Thus the chains fall one by one from the sovereign I. It rises ever higher above all “sacred commands” which have woven his strait-jacket.
That is the great liberating deed of Stirner.
Abstractly considered, the Ego is now einzig; but how about his Eigentum? We have now reached the point in Stirner’s philosophy where mere abstractions do not suffice.
The resolving of society into einzige individuals leads, economically considered, to negation. Stirner’s life is itself the best proof of the powerlessness of the individual forced to carry on a solitary battle in opposition to existing conditions.
Stirner demolishes all spooks; yet, forced by material need to contract debts which he cannot pay, the power of the “spooks” proves greater than that of his Eigenheit: his creditors send him to prison. Stirner himself declares free competition to be a mere gamble, which can only emphasize the artificial superiority of toadies and time-servers over the less proficient. But he is also opposed to Communism which, in his opinion, would make ragamuffins of us all, by depriving the individual of his property.
This objection, however, does not apply to a very large number of individuals, who do not possess property anyhow; they become ragamuffins because they are continually compelled to battle for property and existence, thus sacrificing their Eigenheit and Einzigkeit.
Why were the lives of most of our poets, thinkers, artists and inventors a martyrdom? Because their individualities were so eigen and einzig that they could not successfully compete in the low struggle for property and existence. In that struggle they had to market their individuality to secure means of livelihood. What is the cause of our corruption of character and our hypocritical suppression of convictions? It is because the individual does not own himself, and is not permitted to be his true self. He has become a mere market commodity, an instrument for the accumulation of property — for others.
What business has an individual, a Stirnerian, an Eigener in a newspaper office, for instance, where intellectual power and ability are prostituted for the enrichment of the publisher and shareholders. Individuality is stretched on the Procrustes of bed of business; in the attempt to secure his livelihood — very often in the most uncongenial manner — he sacrifices his Eigenheit, thus suffering the loss of the very thing he prizes most highly and enjoys the best.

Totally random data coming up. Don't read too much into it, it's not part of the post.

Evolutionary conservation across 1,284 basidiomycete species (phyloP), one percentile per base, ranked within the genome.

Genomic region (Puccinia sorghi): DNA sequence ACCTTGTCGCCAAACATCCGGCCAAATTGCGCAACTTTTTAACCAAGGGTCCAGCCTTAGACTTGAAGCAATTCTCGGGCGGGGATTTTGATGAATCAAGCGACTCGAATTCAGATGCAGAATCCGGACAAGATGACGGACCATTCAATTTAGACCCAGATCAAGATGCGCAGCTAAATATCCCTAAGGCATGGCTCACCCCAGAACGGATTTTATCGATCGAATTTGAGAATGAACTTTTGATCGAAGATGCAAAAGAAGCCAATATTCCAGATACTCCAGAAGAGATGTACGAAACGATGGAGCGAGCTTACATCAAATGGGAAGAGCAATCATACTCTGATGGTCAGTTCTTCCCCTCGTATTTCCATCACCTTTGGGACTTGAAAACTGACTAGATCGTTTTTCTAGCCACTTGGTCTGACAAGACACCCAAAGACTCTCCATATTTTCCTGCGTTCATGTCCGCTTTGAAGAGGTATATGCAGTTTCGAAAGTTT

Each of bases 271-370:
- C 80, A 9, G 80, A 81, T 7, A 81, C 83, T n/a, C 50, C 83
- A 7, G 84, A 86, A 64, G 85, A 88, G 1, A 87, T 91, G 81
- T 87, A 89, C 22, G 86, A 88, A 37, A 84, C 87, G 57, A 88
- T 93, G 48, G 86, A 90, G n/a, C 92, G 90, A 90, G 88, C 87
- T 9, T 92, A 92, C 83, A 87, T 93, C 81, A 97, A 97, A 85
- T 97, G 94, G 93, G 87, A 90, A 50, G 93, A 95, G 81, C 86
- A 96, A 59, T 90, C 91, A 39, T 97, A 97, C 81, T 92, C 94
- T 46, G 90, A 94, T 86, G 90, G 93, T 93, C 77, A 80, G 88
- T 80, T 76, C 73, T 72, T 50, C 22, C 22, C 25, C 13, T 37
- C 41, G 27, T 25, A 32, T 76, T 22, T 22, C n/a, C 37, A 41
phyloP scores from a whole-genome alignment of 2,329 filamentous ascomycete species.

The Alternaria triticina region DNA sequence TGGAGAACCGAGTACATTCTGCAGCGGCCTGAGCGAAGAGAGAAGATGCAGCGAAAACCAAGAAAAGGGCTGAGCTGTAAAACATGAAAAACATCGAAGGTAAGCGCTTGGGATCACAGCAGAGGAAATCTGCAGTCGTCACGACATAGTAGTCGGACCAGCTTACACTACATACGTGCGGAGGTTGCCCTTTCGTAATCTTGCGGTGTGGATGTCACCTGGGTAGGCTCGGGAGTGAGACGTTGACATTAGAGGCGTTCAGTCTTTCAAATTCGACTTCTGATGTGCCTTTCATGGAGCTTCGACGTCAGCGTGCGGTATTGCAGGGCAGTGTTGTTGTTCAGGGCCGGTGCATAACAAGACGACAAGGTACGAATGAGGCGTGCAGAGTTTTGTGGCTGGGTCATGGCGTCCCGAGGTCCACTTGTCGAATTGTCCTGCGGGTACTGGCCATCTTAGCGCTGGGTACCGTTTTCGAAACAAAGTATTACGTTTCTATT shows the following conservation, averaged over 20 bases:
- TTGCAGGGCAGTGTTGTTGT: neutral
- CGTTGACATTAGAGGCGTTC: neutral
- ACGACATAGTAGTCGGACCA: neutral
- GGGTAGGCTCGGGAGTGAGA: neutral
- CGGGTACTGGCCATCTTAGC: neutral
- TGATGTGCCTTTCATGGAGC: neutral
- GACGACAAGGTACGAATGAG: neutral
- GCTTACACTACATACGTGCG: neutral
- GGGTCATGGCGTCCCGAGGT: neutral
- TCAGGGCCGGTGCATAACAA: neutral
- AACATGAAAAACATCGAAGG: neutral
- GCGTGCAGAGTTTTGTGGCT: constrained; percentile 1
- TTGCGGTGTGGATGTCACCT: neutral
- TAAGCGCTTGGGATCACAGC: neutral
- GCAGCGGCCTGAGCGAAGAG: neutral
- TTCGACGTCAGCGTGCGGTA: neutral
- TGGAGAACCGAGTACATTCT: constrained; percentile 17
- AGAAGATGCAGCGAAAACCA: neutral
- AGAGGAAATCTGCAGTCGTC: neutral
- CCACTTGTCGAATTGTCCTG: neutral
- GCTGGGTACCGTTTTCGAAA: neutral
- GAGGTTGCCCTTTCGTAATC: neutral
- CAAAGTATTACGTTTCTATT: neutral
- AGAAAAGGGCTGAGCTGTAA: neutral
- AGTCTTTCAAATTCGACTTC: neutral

If our individuality were to be made the price of breathing, what ado there would be about the violence done to personality! And yet our very right to food, drink and shelter is only too often conditioned upon our loss of individuality. These things are granted to the propertyless millions (and how scantily!) only in exchange for their individuality — they become the mere instruments of industry.
Stirner loftily ignores the fact that property is the enemy of individuality, — that the degree of success in the competitive struggle is proportionate to the measure in which we disown and turn traitors to our individuality. We may possibly except only those who are rich by inheritance; such persons can, to a certain degree, live in their own way. But that by no means expresses the power, the Eigenheit of the heir’s individuality. The privilege of inheriting may, indeed, belong to the veriest numskull full of prejudice and spooks, as well as to the Eigener. This leads to petty bourgeois and parvenu Individualism which narrows rather than broadens the horizon of the Eigener.
Modern Communists are more individualistic than Stirner. To them, not merely religion, morality, family and State are spooks, but property also is no more than a spook, in whose name the individual is enslaved — and how enslaved! The individuality is nowadays held in far stronger bondage by property, than by the combined power of State, religion and morality.
Modern Communists do not say that the individual should do this or that in the name of Society. They say: “The liberty and Eigenheit of the individual demand that economic conditions — production and distribution of the means of existence — should be organized thus and thus for his sake.” Hence follows that organization in the obedience or despotism. The prime condition is that the individual should not be forced to humiliate and lower himself for the sake of property and subsistence. Communism thus creates a basis for the liberty and Eigenheit of the individual. I am a Communist because I am an Individualist.
Fully as heartily the Communists concur with Stirner when he puts the word take in place of demand — that leads to the dissolution of property, to expropriation.
Individualism and Communism go hand in hand.
 Erroneously translated by Byington: “All things are nothing to me.”
 Literally, “I live in my own house.”
 “Observe him — he is mastered by no one.”
 “Rejoice that you have two such capital fellows.”
 We quote Byington’s version.
 Meaning, in this connection, property.